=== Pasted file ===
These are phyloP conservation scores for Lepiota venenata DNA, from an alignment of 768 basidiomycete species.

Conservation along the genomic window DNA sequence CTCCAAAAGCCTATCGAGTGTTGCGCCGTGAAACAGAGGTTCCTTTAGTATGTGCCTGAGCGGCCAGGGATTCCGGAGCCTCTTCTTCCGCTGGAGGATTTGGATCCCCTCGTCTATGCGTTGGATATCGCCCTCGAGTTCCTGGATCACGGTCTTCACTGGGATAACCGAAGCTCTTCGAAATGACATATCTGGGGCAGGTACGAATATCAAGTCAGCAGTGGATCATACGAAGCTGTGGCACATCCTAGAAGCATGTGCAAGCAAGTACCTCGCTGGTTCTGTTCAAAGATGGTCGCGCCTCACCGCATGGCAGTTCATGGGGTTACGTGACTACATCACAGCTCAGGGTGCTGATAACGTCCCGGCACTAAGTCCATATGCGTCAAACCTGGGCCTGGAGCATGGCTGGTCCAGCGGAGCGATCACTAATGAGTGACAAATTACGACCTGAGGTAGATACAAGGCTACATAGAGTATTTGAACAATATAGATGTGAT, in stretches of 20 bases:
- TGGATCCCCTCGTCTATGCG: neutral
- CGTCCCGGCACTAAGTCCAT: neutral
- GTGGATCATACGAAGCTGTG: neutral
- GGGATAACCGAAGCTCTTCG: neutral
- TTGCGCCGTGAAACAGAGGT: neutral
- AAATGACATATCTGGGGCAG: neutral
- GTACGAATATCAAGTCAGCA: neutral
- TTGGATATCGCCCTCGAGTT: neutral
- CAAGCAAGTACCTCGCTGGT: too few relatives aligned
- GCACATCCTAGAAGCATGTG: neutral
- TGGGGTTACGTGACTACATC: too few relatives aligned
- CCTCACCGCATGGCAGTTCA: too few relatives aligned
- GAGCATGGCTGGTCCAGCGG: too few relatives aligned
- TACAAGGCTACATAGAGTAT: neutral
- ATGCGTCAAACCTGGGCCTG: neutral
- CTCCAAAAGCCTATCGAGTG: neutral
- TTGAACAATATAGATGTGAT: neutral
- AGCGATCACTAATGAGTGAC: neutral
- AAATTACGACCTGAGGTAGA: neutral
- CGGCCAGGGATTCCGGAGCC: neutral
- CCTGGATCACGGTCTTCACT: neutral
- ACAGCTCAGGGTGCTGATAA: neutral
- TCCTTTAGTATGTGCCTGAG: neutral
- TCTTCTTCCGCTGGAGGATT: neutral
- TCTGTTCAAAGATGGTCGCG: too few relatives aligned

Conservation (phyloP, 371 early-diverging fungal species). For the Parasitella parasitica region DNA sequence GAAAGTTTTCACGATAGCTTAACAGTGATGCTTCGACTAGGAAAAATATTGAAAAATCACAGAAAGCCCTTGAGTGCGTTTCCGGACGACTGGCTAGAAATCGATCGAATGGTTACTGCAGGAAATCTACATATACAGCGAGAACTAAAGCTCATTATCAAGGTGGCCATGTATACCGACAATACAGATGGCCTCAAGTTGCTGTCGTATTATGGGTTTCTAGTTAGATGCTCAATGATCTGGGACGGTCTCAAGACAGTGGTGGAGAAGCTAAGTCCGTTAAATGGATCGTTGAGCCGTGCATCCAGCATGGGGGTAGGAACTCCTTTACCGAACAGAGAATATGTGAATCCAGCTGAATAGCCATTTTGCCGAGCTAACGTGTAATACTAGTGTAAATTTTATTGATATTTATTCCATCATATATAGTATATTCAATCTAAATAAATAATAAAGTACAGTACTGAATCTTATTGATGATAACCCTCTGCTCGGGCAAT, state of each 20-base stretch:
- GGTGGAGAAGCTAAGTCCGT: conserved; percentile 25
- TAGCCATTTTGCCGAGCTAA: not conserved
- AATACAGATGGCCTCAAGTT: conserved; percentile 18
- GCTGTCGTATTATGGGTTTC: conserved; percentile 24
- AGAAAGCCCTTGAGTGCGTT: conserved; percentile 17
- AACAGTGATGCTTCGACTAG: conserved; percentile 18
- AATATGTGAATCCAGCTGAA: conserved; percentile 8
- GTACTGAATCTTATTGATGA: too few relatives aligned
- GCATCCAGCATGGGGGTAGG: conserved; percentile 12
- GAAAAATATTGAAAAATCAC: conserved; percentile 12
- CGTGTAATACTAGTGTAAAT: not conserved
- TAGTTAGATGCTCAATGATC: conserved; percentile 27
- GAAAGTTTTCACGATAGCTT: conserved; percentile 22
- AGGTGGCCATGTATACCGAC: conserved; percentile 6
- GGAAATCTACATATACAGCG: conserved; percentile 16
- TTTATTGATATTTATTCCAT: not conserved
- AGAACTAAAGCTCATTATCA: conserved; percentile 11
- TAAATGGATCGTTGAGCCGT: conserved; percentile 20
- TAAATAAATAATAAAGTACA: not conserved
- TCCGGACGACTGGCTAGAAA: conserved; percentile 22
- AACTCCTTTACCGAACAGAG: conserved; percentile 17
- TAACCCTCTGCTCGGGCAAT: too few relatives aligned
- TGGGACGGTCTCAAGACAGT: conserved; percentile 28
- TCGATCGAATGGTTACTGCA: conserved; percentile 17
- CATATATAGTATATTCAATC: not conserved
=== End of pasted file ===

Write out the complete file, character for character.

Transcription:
These are phyloP conservation scores for Lepiota venenata DNA, from an alignment of 768 basidiomycete species.

Conservation along the genomic window DNA sequence CTCCAAAAGCCTATCGAGTGTTGCGCCGTGAAACAGAGGTTCCTTTAGTATGTGCCTGAGCGGCCAGGGATTCCGGAGCCTCTTCTTCCGCTGGAGGATTTGGATCCCCTCGTCTATGCGTTGGATATCGCCCTCGAGTTCCTGGATCACGGTCTTCACTGGGATAACCGAAGCTCTTCGAAATGACATATCTGGGGCAGGTACGAATATCAAGTCAGCAGTGGATCATACGAAGCTGTGGCACATCCTAGAAGCATGTGCAAGCAAGTACCTCGCTGGTTCTGTTCAAAGATGGTCGCGCCTCACCGCATGGCAGTTCATGGGGTTACGTGACTACATCACAGCTCAGGGTGCTGATAACGTCCCGGCACTAAGTCCATATGCGTCAAACCTGGGCCTGGAGCATGGCTGGTCCAGCGGAGCGATCACTAATGAGTGACAAATTACGACCTGAGGTAGATACAAGGCTACATAGAGTATTTGAACAATATAGATGTGAT, in stretches of 20 bases:
- TGGATCCCCTCGTCTATGCG: neutral
- CGTCCCGGCACTAAGTCCAT: neutral
- GTGGATCATACGAAGCTGTG: neutral
- GGGATAACCGAAGCTCTTCG: neutral
- TTGCGCCGTGAAACAGAGGT: neutral
- AAATGACATATCTGGGGCAG: neutral
- GTACGAATATCAAGTCAGCA: neutral
- TTGGATATCGCCCTCGAGTT: neutral
- CAAGCAAGTACCTCGCTGGT: too few relatives aligned
- GCACATCCTAGAAGCATGTG: neutral
- TGGGGTTACGTGACTACATC: too few relatives aligned
- CCTCACCGCATGGCAGTTCA: too few relatives aligned
- GAGCATGGCTGGTCCAGCGG: too few relatives aligned
- TACAAGGCTACATAGAGTAT: neutral
- ATGCGTCAAACCTGGGCCTG: neutral
- CTCCAAAAGCCTATCGAGTG: neutral
- TTGAACAATATAGATGTGAT: neutral
- AGCGATCACTAATGAGTGAC: neutral
- AAATTACGACCTGAGGTAGA: neutral
- CGGCCAGGGATTCCGGAGCC: neutral
- CCTGGATCACGGTCTTCACT: neutral
- ACAGCTCAGGGTGCTGATAA: neutral
- TCCTTTAGTATGTGCCTGAG: neutral
- TCTTCTTCCGCTGGAGGATT: neutral
- TCTGTTCAAAGATGGTCGCG: too few relatives aligned

Conservation (phyloP, 371 early-diverging fungal species). For the Parasitella parasitica region DNA sequence GAAAGTTTTCACGATAGCTTAACAGTGATGCTTCGACTAGGAAAAATATTGAAAAATCACAGAAAGCCCTTGAGTGCGTTTCCGGACGACTGGCTAGAAATCGATCGAATGGTTACTGCAGGAAATCTACATATACAGCGAGAACTAAAGCTCATTATCAAGGTGGCCATGTATACCGACAATACAGATGGCCTCAAGTTGCTGTCGTATTATGGGTTTCTAGTTAGATGCTCAATGATCTGGGACGGTCTCAAGACAGTGGTGGAGAAGCTAAGTCCGTTAAATGGATCGTTGAGCCGTGCATCCAGCATGGGGGTAGGAACTCCTTTACCGAACAGAGAATATGTGAATCCAGCTGAATAGCCATTTTGCCGAGCTAACGTGTAATACTAGTGTAAATTTTATTGATATTTATTCCATCATATATAGTATATTCAATCTAAATAAATAATAAAGTACAGTACTGAATCTTATTGATGATAACCCTCTGCTCGGGCAAT, state of each 20-base stretch:
- GGTGGAGAAGCTAAGTCCGT: conserved; percentile 25
- TAGCCATTTTGCCGAGCTAA: not conserved
- AATACAGATGGCCTCAAGTT: conserved; percentile 18
- GCTGTCGTATTATGGGTTTC: conserved; percentile 24
- AGAAAGCCCTTGAGTGCGTT: conserved; percentile 17
- AACAGTGATGCTTCGACTAG: conserved; percentile 18
- AATATGTGAATCCAGCTGAA: conserved; percentile 8
- GTACTGAATCTTATTGATGA: too few relatives aligned
- GCATCCAGCATGGGGGTAGG: conserved; percentile 12
- GAAAAATATTGAAAAATCAC: conserved; percentile 12
- CGTGTAATACTAGTGTAAAT: not conserved
- TAGTTAGATGCTCAATGATC: conserved; percentile 27
- GAAAGTTTTCACGATAGCTT: conserved; percentile 22
- AGGTGGCCATGTATACCGAC: conserved; percentile 6
- GGAAATCTACATATACAGCG: conserved; percentile 16
- TTTATTGATATTTATTCCAT: not conserved
- AGAACTAAAGCTCATTATCA: conserved; percentile 11
- TAAATGGATCGTTGAGCCGT: conserved; percentile 20
- TAAATAAATAATAAAGTACA: not conserved
- TCCGGACGACTGGCTAGAAA: conserved; percentile 22
- AACTCCTTTACCGAACAGAG: conserved; percentile 17
- TAACCCTCTGCTCGGGCAAT: too few relatives aligned
- TGGGACGGTCTCAAGACAGT: conserved; percentile 28
- TCGATCGAATGGTTACTGCA: conserved; percentile 17
- CATATATAGTATATTCAATC: not conserved